scooter/moto chain can border on the clunky side, (415 or 420?) but works fine. dont use an o-ring chain if they try selling you one, and make sure theres clearance in the frame stays... i prefer using heavy duty freestyle bmx chain, its only issue is that it vibrates side to side at certain rpm... its very narrow, and only throws if too loose.

    while i first started installing the rear sprocket slowly and methodically, making sure it was fairly true, after 10 or so times i gave up and just bolted it as tight as possible with no ill effects.
    check the rubber supplied. if its an even thickness throughout, use it. if not, try a disc of plywood or something. youll never get the thing to run straight if the rubber looks like a rejected bit of car tyre with one side ground half away... ive had one 8mm one side, 2mm on the other. dodgy :) couldnt even fly straight when i threw it! there are two, so pick the best for the sprocket side of the spokes.

    an alarm...probably location specific. i thought melbourne was fairly easy going... apparently not. typical uni crowd i gather. what are you studying, btw?


    holes in baffle...oh. yeah. for once im not going to say anything about tuned pipes (i just did! :eek:!). if you can though,get a bit of 13mm steel pipe stuffed up its butt instead of the standard 10mm peashooter. im sure a friendly welder would do the work for free... takes all of 20 minutes. needed...a welder, a grinder and a really long 13mm drill bit... unless you skip a baffle or two :) or bash them out completely!

    the frame used is important. or, more to the point, the ACCSESORIES used are important. ally levers, brackets, etc. kiss plastic goodbye. get comfy handlebars. with good grips. the fat ones are the best. get some handlebar weights that are intended for motorbike handlebars and stick them in, they cut the vibrations drastically.( theres also neat lil bar end mirrors... fleabay :) )

    brakes should be alloy, not the cheap pressed steel things supplied on 90% of kmart cheapies. while ive never had one fail, that could be because i dont use them... :eek:

    proper 3 piece cranks, not the silly single piece things as used on huffy and similar.

    a cromoly frame is best, then hi tensile steel, then whatever. dont use aluminium frames!

    and some good pedals. nothing worse than a pedal up the shin because your foot slipped off...
     
    Last edited: May 14, 2012
  6. Big Red

    Big Red Active Member

    Chains.

    Throwing chains are usually due to poor chain to engine - sprocket alighnment. I run the cheapo chain that comes with the kit and have very few problems with it. If the chain is hitting the rear sprocket DEAD CENTER and tension is adjusted properly then it should run fine. Also use a good chain lube, and use it often.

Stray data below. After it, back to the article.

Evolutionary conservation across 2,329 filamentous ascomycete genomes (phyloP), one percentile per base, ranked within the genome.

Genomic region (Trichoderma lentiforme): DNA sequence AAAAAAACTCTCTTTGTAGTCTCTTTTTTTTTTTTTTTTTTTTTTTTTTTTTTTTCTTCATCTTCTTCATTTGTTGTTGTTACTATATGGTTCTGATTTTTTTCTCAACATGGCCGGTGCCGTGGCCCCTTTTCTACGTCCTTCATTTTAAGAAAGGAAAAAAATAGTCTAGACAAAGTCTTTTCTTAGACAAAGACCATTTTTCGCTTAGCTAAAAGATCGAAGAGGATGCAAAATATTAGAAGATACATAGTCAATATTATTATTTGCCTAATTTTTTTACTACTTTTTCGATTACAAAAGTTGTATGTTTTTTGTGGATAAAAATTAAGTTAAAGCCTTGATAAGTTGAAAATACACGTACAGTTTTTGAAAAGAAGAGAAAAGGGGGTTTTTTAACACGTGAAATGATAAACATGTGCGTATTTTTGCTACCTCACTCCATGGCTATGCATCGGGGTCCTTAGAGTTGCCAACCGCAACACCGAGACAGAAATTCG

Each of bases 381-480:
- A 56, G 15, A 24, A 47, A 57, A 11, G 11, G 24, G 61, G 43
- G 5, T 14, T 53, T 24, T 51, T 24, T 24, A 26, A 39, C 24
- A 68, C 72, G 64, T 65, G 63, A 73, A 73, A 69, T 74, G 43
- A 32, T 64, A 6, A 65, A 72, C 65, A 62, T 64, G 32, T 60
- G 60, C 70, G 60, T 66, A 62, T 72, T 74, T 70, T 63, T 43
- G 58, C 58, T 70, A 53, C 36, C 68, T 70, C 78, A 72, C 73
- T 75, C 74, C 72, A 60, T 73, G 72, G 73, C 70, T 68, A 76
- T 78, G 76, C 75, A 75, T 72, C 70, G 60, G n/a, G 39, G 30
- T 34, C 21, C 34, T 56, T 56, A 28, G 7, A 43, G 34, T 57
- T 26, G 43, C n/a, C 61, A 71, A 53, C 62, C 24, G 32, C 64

Big Red.
    P.S. Thanks for the votes on rep power, whoever you all were.
     
    Last edited: May 14, 2012
  7. Cavi Mike

    Cavi Mike Member

    No point in filling bike with spray foam or using thin rubber for mounts. It won't stop the vibration. It may lower the resonant frequency of the bike a bit but it just changes which RPM makes the bike vibrate.

    No need to replace the head studs. It's just a 2hp engine, not 20.

    Once again, no need. I'm probably the laziest person when it comes to maintenance, I rode my bike all winter in the salt and have never lubed my cables. They still work fine and haven't broken.

    Just make sure the mounting studs are threaded into the case properly and that's about it. Keep the revs down and don't push your luck with the 50:1 or 100:1 gas/oil mixes.
     
  8. Fabian

    Fabian Well-Known Member

    Have to agree with you Cavi: i've never broken a standard head stud on my previous 6 engines and including this current 2-stroke engine.
    On the dyno at Rock Solid Engines, the "stock standard" 66cc 2-stroke engines produces between 1.25 and 1.5 crankshaft horsepower, on a good day!

    The only way breakage can occur at such low levels of power is through over torquing, for looking at the maths, each stud is bearing a (max) load of 280 watts. That's a laughably low figure, even for 6mm head studs.

    I find it amusing to hear of all the rubberised anti-vibration techniques for these engines for the only real way to make any significant difference is to either add mass to the engine or add mass to the bicycle frame or if being particularly inventive, installing a balance shaft which just so happens to add mass to the engine as part of the process.

    Was it not Newton who mentioned something about every action having an equal and opposite reaction ;-)
     
  9. Lunardog

    Lunardog Member

    Well you gentlemen may be correct. I know only this. I have been riding motorcycles since I was a youngster and had probably 8 or 10 different models of road bikes over the years, some twins (v and inline) and some were in line four cylinder. Every one would put your hands to sleep 45 minutes into a long ride even with nice thick foam grips, all except one. The Harley I currently ride is an 01 and has no particular specialty upgrades on the suspension and is nearly stock. The difference between this bike and all the others is a rubber engine mount system.I have no disillusions of a 3/16 inch piece of rubber turning this vibrator on wheels into a Cadillac. I look at it this way, if you have a properly tightened and secure mount on the engine which allows no lateral movement and you can accomplish this with a rubber insulator layer between frame and engine, it may not help, but it cant hurt.
     
  10. Fabian

    Fabian Well-Known Member